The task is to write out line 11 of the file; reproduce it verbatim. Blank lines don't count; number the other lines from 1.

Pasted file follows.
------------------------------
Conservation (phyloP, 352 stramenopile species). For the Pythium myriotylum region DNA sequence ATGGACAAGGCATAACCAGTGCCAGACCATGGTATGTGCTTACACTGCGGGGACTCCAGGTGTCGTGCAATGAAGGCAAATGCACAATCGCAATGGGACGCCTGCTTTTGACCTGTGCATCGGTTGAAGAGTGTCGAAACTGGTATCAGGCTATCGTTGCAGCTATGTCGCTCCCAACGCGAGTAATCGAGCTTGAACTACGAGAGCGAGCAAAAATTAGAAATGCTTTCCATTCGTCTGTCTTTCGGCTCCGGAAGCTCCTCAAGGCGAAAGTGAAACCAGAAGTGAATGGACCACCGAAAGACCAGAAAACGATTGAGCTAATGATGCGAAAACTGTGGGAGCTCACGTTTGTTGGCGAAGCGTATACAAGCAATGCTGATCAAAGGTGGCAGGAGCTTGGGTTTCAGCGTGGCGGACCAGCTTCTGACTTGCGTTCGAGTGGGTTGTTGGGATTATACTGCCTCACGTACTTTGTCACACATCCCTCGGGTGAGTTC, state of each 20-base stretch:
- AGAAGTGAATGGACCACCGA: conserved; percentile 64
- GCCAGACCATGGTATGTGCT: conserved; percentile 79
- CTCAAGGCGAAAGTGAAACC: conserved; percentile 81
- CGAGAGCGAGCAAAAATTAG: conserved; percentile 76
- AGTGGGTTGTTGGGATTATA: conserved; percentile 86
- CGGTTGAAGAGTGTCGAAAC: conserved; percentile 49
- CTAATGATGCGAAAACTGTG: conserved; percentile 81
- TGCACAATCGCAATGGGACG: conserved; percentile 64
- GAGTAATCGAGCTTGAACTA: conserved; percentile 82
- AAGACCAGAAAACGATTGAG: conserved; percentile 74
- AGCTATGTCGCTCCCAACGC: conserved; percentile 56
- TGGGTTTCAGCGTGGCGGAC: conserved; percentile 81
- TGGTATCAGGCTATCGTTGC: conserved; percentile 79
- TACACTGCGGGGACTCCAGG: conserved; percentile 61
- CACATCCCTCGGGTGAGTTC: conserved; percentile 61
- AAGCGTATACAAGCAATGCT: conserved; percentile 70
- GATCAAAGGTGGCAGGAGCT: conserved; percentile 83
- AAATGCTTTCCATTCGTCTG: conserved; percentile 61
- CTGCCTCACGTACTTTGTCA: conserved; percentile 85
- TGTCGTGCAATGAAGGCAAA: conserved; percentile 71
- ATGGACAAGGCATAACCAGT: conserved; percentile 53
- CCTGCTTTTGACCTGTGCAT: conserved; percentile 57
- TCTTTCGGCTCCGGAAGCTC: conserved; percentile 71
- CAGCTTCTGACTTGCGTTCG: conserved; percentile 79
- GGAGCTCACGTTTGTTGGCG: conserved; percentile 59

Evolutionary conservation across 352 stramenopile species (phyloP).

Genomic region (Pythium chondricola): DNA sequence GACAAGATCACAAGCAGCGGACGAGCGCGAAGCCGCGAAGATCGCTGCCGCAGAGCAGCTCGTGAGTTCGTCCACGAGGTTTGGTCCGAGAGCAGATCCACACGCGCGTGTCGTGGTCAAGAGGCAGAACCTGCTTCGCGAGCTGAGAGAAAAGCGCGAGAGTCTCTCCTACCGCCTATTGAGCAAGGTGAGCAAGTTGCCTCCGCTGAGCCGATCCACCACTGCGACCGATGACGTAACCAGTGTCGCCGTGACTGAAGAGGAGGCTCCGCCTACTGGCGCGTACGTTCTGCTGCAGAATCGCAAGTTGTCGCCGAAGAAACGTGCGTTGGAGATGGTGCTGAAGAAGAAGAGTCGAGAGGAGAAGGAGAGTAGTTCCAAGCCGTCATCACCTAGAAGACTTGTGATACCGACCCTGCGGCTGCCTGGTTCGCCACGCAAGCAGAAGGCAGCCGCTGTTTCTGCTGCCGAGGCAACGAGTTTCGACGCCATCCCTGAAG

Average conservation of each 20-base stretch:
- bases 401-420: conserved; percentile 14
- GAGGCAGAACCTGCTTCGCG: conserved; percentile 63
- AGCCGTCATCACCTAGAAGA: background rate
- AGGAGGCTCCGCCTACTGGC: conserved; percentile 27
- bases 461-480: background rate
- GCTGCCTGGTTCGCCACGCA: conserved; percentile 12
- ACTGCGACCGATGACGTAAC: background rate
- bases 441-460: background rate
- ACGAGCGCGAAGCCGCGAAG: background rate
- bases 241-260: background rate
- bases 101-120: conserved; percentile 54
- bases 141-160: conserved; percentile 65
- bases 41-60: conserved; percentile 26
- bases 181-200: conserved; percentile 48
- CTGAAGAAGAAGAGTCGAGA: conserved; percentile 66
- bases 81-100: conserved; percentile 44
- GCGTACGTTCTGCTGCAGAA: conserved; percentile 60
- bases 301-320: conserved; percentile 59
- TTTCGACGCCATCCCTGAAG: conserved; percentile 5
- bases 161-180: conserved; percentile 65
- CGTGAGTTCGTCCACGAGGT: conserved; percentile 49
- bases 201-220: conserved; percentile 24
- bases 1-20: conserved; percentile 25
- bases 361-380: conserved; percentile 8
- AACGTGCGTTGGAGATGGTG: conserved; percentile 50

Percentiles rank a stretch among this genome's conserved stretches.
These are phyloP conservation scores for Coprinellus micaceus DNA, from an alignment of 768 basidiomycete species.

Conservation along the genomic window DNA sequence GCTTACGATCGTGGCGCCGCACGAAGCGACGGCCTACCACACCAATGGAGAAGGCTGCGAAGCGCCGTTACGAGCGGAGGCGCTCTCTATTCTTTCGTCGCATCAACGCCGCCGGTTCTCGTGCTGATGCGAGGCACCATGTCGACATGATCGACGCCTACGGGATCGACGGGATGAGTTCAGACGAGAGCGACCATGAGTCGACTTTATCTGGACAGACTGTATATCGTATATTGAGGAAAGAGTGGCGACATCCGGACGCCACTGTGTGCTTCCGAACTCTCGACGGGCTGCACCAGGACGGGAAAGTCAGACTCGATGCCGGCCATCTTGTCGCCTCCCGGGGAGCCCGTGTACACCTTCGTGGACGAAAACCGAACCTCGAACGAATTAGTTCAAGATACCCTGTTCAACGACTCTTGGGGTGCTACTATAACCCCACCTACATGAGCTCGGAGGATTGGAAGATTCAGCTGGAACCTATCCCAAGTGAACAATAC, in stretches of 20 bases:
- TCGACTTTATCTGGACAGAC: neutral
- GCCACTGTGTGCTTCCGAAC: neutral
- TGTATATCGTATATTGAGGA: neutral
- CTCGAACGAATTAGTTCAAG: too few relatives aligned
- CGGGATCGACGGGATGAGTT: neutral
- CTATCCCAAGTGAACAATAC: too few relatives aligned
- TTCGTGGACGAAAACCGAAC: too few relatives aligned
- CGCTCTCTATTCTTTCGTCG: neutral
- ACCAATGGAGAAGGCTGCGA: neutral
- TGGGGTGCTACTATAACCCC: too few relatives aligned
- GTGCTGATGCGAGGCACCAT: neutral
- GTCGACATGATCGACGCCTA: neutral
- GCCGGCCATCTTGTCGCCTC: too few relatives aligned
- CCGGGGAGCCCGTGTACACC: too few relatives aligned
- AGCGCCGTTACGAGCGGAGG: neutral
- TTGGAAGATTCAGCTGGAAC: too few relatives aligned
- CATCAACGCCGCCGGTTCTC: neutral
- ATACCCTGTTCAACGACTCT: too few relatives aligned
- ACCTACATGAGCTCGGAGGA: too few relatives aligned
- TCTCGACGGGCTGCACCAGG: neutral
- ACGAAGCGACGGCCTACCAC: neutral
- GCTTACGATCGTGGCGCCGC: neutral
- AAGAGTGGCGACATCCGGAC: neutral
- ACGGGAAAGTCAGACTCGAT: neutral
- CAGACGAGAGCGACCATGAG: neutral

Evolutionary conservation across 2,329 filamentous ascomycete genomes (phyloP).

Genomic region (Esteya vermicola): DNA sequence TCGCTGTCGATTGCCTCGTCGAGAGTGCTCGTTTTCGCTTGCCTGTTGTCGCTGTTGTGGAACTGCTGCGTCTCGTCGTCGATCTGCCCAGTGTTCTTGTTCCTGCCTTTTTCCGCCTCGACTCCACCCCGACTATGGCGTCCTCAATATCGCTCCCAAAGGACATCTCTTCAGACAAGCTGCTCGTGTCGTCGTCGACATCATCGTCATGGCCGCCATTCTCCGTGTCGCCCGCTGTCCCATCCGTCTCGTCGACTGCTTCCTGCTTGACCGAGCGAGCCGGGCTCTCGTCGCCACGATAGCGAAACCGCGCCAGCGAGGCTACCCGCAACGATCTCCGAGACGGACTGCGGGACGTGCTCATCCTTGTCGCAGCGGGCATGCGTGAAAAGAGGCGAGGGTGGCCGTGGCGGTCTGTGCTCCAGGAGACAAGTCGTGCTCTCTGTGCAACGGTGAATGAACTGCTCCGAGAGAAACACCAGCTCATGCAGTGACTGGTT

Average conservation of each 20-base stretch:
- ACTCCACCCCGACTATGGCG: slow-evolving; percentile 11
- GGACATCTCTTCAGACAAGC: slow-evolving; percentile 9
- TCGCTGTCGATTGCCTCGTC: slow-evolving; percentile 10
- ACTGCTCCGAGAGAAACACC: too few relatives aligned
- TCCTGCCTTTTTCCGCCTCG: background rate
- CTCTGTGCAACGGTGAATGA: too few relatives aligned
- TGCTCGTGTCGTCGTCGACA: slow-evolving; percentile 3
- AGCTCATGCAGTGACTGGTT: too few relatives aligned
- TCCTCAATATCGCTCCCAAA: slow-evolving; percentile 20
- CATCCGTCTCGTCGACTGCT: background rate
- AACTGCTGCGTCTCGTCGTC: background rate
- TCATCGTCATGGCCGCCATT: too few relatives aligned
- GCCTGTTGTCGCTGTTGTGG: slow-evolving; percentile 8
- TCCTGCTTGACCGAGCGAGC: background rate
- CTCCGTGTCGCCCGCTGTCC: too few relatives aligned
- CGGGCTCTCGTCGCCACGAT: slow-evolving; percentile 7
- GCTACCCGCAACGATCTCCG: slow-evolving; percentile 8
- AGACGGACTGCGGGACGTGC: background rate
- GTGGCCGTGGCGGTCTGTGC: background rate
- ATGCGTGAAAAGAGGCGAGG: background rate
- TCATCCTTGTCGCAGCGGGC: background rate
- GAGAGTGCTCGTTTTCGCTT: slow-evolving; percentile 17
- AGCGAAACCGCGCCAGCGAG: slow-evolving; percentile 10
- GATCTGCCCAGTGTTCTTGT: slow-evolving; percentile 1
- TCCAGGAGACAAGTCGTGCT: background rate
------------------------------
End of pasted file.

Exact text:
- AAGACCAGAAAACGATTGAG: conserved; percentile 74